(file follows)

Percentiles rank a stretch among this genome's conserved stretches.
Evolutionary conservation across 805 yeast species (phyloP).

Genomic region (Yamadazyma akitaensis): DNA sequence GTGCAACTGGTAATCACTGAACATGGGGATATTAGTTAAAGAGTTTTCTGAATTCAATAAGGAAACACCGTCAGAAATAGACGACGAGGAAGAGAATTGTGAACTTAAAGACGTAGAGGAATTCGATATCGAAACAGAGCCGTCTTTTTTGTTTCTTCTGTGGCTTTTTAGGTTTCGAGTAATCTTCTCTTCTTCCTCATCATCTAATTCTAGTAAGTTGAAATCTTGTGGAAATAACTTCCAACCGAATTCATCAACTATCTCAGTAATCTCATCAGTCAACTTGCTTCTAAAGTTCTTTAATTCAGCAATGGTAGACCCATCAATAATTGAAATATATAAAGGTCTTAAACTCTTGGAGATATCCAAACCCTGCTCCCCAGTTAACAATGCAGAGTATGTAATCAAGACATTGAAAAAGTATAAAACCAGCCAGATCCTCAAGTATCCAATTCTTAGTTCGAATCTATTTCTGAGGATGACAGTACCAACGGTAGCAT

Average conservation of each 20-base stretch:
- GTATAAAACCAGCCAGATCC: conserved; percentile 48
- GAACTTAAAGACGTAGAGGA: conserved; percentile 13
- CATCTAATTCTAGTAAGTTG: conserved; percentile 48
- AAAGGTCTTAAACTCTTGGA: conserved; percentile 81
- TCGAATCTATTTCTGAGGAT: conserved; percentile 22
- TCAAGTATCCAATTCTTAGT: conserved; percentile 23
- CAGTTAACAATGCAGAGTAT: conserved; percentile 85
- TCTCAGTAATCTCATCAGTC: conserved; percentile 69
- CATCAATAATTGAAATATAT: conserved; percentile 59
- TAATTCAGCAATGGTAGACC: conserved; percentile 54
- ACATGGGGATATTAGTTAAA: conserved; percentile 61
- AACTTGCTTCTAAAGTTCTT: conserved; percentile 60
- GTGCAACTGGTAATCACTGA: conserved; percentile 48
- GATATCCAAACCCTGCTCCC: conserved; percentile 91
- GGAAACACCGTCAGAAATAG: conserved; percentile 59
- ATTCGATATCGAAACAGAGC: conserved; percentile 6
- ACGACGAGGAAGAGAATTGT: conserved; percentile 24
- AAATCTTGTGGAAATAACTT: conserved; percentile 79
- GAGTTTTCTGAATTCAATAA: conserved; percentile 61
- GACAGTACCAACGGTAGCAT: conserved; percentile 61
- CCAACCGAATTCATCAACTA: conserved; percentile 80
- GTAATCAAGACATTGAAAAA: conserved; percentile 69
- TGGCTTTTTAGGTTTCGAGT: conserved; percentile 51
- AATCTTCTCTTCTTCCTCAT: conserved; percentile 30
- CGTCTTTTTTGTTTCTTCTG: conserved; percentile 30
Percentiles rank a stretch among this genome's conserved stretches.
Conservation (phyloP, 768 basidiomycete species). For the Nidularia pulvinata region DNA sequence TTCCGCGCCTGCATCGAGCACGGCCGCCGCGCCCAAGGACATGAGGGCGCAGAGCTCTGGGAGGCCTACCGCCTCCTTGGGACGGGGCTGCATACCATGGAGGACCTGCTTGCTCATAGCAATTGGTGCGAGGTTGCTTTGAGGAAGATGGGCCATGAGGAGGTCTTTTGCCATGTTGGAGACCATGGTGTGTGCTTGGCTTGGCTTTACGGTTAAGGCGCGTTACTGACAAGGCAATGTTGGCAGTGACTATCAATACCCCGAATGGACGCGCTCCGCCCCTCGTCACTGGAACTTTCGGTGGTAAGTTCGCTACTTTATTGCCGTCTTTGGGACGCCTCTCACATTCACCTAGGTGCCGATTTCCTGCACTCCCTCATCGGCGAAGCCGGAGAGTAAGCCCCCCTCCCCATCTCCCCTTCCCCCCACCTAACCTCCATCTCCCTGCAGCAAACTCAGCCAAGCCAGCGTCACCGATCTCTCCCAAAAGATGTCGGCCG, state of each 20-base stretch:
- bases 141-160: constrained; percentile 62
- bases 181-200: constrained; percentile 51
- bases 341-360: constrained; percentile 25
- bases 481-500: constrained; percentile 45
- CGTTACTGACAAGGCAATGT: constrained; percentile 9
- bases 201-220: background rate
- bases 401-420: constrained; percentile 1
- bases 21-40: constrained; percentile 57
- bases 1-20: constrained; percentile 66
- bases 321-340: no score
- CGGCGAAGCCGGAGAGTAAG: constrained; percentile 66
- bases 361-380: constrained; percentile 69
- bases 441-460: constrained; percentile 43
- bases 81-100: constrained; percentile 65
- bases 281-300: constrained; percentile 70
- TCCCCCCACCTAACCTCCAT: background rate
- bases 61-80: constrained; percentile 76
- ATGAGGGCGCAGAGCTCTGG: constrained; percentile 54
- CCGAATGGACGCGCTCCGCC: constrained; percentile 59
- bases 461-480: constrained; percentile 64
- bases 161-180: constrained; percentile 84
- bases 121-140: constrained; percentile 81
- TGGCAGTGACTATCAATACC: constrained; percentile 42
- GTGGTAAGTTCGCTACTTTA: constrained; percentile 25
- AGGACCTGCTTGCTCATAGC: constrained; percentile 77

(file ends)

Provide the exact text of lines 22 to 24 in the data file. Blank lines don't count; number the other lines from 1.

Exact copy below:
- AAATCTTGTGGAAATAACTT: conserved; percentile 79
- GAGTTTTCTGAATTCAATAA: conserved; percentile 61
- GACAGTACCAACGGTAGCAT: conserved; percentile 61